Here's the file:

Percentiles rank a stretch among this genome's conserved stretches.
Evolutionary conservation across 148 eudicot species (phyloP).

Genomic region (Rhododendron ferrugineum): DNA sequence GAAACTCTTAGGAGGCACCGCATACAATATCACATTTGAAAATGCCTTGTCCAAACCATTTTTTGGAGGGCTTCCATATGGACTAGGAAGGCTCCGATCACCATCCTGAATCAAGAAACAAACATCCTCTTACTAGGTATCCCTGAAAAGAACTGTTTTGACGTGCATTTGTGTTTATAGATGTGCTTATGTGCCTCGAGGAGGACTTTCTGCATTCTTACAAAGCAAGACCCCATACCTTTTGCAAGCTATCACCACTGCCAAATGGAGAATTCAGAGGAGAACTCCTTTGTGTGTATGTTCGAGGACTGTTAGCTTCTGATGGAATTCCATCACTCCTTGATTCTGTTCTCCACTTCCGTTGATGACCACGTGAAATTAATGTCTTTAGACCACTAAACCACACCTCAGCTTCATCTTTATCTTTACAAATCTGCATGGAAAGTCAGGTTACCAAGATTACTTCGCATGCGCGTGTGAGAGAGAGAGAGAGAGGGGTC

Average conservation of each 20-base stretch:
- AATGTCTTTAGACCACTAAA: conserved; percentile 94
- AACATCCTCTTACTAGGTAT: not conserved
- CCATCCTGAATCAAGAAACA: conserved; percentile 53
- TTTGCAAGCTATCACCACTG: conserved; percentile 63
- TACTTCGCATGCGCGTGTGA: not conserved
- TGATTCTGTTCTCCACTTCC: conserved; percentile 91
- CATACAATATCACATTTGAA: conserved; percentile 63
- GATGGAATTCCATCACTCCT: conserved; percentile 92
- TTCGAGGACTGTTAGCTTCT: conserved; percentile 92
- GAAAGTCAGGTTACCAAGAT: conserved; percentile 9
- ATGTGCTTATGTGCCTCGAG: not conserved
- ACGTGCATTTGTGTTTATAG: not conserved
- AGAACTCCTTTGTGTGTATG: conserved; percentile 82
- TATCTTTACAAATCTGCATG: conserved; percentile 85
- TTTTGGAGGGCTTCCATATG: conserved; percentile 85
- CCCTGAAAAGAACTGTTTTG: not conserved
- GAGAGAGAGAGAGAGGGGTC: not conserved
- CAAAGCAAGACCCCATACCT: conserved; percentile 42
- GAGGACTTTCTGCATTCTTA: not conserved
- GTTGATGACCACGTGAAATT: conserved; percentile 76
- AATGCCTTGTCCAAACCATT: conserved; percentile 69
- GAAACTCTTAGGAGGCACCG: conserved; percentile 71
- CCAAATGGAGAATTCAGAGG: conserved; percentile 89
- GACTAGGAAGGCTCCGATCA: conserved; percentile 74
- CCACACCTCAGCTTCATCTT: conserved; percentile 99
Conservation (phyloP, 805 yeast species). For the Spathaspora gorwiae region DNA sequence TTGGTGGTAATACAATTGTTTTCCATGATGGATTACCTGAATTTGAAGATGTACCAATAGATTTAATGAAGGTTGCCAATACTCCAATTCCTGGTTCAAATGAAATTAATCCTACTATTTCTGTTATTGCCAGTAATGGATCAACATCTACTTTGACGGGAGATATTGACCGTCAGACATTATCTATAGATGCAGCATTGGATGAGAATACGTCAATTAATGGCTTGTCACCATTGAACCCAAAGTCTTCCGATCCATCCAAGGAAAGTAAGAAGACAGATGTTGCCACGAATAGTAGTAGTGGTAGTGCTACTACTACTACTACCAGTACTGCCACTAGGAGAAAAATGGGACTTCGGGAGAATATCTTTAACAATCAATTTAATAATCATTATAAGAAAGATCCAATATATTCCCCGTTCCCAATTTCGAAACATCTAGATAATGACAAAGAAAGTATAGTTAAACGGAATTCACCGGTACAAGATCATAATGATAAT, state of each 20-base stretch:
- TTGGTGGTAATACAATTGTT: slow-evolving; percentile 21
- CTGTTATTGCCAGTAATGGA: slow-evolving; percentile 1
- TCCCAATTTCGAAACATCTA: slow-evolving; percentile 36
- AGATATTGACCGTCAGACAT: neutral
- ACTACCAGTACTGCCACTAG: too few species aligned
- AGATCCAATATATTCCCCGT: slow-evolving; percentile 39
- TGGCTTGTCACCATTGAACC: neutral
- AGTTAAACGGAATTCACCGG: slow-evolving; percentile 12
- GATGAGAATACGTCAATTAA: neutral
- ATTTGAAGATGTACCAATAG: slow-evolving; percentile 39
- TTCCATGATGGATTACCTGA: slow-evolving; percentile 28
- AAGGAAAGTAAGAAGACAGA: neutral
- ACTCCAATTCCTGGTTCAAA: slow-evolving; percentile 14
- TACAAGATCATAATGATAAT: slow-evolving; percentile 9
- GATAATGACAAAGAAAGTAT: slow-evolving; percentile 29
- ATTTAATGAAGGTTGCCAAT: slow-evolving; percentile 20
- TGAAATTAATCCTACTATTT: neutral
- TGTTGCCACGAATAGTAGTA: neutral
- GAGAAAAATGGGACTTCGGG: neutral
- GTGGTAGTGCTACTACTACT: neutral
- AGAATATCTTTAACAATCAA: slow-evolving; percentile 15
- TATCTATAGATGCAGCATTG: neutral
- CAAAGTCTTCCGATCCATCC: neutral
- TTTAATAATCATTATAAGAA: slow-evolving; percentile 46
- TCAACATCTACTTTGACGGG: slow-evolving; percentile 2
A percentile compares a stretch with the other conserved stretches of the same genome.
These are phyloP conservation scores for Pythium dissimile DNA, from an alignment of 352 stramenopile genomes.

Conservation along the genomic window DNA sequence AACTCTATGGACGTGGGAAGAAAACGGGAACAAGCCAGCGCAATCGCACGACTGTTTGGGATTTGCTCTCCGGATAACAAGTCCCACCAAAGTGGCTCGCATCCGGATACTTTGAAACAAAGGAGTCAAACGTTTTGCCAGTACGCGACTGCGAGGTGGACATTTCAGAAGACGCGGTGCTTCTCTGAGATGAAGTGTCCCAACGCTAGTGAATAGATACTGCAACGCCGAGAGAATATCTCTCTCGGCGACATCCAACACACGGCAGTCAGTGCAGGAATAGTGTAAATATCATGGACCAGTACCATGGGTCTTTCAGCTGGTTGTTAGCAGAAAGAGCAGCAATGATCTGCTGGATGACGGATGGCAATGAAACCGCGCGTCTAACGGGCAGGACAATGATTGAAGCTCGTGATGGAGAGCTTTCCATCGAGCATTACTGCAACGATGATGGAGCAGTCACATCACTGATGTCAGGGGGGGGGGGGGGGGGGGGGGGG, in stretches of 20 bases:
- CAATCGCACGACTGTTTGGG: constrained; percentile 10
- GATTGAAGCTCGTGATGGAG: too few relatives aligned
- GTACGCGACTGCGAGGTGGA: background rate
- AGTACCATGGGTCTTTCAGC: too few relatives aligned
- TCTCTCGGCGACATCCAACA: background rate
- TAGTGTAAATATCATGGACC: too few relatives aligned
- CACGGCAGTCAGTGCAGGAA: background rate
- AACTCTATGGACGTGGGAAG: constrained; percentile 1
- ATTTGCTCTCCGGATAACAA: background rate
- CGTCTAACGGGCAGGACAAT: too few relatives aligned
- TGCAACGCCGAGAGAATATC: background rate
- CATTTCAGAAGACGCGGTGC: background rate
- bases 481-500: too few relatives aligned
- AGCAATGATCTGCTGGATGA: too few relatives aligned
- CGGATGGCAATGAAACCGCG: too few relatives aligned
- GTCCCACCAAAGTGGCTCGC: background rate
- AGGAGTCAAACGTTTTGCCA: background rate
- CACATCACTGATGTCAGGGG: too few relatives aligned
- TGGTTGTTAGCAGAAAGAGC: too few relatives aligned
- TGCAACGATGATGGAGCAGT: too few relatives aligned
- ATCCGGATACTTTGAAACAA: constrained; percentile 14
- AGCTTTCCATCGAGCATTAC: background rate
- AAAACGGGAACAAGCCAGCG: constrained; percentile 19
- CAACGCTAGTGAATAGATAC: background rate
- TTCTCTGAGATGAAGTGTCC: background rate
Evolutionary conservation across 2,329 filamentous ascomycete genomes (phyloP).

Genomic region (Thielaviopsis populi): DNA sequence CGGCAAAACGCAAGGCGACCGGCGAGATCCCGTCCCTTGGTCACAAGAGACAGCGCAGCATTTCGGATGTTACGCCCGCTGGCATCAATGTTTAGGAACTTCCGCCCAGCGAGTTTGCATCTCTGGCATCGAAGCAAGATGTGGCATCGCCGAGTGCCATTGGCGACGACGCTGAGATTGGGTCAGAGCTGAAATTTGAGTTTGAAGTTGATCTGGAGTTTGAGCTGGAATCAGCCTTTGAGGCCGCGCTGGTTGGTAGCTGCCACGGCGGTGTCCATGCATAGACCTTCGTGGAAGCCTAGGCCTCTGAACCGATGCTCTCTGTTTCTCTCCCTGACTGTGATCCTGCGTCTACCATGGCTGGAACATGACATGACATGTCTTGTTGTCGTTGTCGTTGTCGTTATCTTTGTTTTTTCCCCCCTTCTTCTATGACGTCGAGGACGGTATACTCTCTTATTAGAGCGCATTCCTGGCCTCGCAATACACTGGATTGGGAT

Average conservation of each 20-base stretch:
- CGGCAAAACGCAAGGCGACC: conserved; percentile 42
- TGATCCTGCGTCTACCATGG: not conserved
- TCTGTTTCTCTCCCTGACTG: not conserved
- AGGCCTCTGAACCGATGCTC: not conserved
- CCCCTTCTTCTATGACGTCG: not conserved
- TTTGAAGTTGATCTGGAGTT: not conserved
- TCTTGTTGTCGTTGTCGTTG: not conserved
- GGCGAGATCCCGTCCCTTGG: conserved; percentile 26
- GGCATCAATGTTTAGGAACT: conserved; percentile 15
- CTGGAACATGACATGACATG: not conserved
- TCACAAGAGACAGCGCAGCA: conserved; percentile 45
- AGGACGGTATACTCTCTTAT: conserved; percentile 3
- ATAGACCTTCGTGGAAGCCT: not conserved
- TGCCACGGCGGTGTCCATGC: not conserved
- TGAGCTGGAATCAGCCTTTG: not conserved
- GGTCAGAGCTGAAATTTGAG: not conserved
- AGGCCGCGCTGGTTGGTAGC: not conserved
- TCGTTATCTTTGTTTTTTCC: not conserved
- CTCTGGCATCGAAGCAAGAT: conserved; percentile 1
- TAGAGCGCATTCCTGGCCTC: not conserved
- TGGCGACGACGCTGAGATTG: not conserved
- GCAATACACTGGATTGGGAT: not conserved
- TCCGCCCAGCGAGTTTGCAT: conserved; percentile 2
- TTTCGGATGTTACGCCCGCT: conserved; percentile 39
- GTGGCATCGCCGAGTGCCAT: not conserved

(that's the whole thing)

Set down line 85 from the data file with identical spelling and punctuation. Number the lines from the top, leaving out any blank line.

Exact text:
Genomic region (Thielaviopsis populi): DNA sequence CGGCAAAACGCAAGGCGACCGGCGAGATCCCGTCCCTTGGTCACAAGAGACAGCGCAGCATTTCGGATGTTACGCCCGCTGGCATCAATGTTTAGGAACTTCCGCCCAGCGAGTTTGCATCTCTGGCATCGAAGCAAGATGTGGCATCGCCGAGTGCCATTGGCGACGACGCTGAGATTGGGTCAGAGCTGAAATTTGAGTTTGAAGTTGATCTGGAGTTTGAGCTGGAATCAGCCTTTGAGGCCGCGCTGGTTGGTAGCTGCCACGGCGGTGTCCATGCATAGACCTTCGTGGAAGCCTAGGCCTCTGAACCGATGCTCTCTGTTTCTCTCCCTGACTGTGATCCTGCGTCTACCATGGCTGGAACATGACATGACATGTCTTGTTGTCGTTGTCGTTGTCGTTATCTTTGTTTTTTCCCCCCTTCTTCTATGACGTCGAGGACGGTATACTCTCTTATTAGAGCGCATTCCTGGCCTCGCAATACACTGGATTGGGAT